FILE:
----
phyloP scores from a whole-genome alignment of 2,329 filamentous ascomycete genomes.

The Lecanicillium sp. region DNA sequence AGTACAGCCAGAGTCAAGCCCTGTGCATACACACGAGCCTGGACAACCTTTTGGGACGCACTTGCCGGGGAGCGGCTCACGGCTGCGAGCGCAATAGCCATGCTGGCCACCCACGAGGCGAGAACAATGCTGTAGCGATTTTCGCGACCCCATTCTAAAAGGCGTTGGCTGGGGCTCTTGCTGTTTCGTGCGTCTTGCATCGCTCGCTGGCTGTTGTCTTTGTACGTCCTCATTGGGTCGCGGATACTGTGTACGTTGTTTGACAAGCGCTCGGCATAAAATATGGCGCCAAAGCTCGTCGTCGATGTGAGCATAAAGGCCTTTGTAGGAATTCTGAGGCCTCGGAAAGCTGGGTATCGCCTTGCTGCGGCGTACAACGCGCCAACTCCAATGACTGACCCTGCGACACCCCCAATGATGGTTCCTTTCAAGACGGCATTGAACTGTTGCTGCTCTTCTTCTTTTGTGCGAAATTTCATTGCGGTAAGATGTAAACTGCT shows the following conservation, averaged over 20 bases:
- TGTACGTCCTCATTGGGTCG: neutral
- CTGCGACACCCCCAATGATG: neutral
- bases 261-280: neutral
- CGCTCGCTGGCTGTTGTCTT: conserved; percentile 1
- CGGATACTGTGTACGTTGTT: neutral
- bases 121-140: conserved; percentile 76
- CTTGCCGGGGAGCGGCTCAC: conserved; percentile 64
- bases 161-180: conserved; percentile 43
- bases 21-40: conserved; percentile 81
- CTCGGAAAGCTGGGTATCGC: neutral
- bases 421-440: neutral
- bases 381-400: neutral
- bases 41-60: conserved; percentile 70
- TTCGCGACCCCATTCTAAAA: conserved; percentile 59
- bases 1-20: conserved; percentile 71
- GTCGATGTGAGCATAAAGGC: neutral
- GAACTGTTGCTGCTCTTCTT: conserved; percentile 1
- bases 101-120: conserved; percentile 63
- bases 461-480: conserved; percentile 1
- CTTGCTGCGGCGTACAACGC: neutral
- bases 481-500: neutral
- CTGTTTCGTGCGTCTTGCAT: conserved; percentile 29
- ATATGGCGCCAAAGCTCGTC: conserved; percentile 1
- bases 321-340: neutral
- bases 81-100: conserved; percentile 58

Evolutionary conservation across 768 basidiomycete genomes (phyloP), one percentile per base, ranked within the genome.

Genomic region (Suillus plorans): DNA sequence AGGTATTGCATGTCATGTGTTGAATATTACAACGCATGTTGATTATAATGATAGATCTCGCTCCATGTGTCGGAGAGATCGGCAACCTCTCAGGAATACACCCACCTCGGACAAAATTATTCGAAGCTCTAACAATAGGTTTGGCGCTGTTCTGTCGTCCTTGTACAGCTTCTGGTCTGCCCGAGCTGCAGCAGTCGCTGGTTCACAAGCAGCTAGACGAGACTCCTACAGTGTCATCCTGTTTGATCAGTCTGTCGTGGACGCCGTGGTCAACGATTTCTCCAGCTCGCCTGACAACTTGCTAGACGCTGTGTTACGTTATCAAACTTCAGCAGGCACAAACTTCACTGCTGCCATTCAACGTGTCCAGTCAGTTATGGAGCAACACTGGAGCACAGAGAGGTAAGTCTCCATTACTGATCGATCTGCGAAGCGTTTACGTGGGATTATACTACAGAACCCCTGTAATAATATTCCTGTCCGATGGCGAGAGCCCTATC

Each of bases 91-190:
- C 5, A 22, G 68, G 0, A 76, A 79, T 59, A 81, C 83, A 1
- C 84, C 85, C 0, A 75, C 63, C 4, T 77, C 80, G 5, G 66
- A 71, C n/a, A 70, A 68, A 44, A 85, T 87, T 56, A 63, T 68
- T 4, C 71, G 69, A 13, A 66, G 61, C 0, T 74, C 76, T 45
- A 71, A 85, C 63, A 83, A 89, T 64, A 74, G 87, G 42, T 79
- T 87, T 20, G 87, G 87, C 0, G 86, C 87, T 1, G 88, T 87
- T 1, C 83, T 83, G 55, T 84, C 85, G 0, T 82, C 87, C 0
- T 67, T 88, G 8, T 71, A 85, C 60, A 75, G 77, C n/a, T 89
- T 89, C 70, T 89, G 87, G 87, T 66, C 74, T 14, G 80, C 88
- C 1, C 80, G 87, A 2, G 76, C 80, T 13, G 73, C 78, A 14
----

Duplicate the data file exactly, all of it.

phyloP scores from a whole-genome alignment of 2,329 filamentous ascomycete genomes.

The Lecanicillium sp. region DNA sequence AGTACAGCCAGAGTCAAGCCCTGTGCATACACACGAGCCTGGACAACCTTTTGGGACGCACTTGCCGGGGAGCGGCTCACGGCTGCGAGCGCAATAGCCATGCTGGCCACCCACGAGGCGAGAACAATGCTGTAGCGATTTTCGCGACCCCATTCTAAAAGGCGTTGGCTGGGGCTCTTGCTGTTTCGTGCGTCTTGCATCGCTCGCTGGCTGTTGTCTTTGTACGTCCTCATTGGGTCGCGGATACTGTGTACGTTGTTTGACAAGCGCTCGGCATAAAATATGGCGCCAAAGCTCGTCGTCGATGTGAGCATAAAGGCCTTTGTAGGAATTCTGAGGCCTCGGAAAGCTGGGTATCGCCTTGCTGCGGCGTACAACGCGCCAACTCCAATGACTGACCCTGCGACACCCCCAATGATGGTTCCTTTCAAGACGGCATTGAACTGTTGCTGCTCTTCTTCTTTTGTGCGAAATTTCATTGCGGTAAGATGTAAACTGCT shows the following conservation, averaged over 20 bases:
- TGTACGTCCTCATTGGGTCG: neutral
- CTGCGACACCCCCAATGATG: neutral
- bases 261-280: neutral
- CGCTCGCTGGCTGTTGTCTT: conserved; percentile 1
- CGGATACTGTGTACGTTGTT: neutral
- bases 121-140: conserved; percentile 76
- CTTGCCGGGGAGCGGCTCAC: conserved; percentile 64
- bases 161-180: conserved; percentile 43
- bases 21-40: conserved; percentile 81
- CTCGGAAAGCTGGGTATCGC: neutral
- bases 421-440: neutral
- bases 381-400: neutral
- bases 41-60: conserved; percentile 70
- TTCGCGACCCCATTCTAAAA: conserved; percentile 59
- bases 1-20: conserved; percentile 71
- GTCGATGTGAGCATAAAGGC: neutral
- GAACTGTTGCTGCTCTTCTT: conserved; percentile 1
- bases 101-120: conserved; percentile 63
- bases 461-480: conserved; percentile 1
- CTTGCTGCGGCGTACAACGC: neutral
- bases 481-500: neutral
- CTGTTTCGTGCGTCTTGCAT: conserved; percentile 29
- ATATGGCGCCAAAGCTCGTC: conserved; percentile 1
- bases 321-340: neutral
- bases 81-100: conserved; percentile 58

Evolutionary conservation across 768 basidiomycete genomes (phyloP), one percentile per base, ranked within the genome.

Genomic region (Suillus plorans): DNA sequence AGGTATTGCATGTCATGTGTTGAATATTACAACGCATGTTGATTATAATGATAGATCTCGCTCCATGTGTCGGAGAGATCGGCAACCTCTCAGGAATACACCCACCTCGGACAAAATTATTCGAAGCTCTAACAATAGGTTTGGCGCTGTTCTGTCGTCCTTGTACAGCTTCTGGTCTGCCCGAGCTGCAGCAGTCGCTGGTTCACAAGCAGCTAGACGAGACTCCTACAGTGTCATCCTGTTTGATCAGTCTGTCGTGGACGCCGTGGTCAACGATTTCTCCAGCTCGCCTGACAACTTGCTAGACGCTGTGTTACGTTATCAAACTTCAGCAGGCACAAACTTCACTGCTGCCATTCAACGTGTCCAGTCAGTTATGGAGCAACACTGGAGCACAGAGAGGTAAGTCTCCATTACTGATCGATCTGCGAAGCGTTTACGTGGGATTATACTACAGAACCCCTGTAATAATATTCCTGTCCGATGGCGAGAGCCCTATC

Each of bases 91-190:
- C 5, A 22, G 68, G 0, A 76, A 79, T 59, A 81, C 83, A 1
- C 84, C 85, C 0, A 75, C 63, C 4, T 77, C 80, G 5, G 66
- A 71, C n/a, A 70, A 68, A 44, A 85, T 87, T 56, A 63, T 68
- T 4, C 71, G 69, A 13, A 66, G 61, C 0, T 74, C 76, T 45
- A 71, A 85, C 63, A 83, A 89, T 64, A 74, G 87, G 42, T 79
- T 87, T 20, G 87, G 87, C 0, G 86, C 87, T 1, G 88, T 87
- T 1, C 83, T 83, G 55, T 84, C 85, G 0, T 82, C 87, C 0
- T 67, T 88, G 8, T 71, A 85, C 60, A 75, G 77, C n/a, T 89
- T 89, C 70, T 89, G 87, G 87, T 66, C 74, T 14, G 80, C 88
- C 1, C 80, G 87, A 2, G 76, C 80, T 13, G 73, C 78, A 14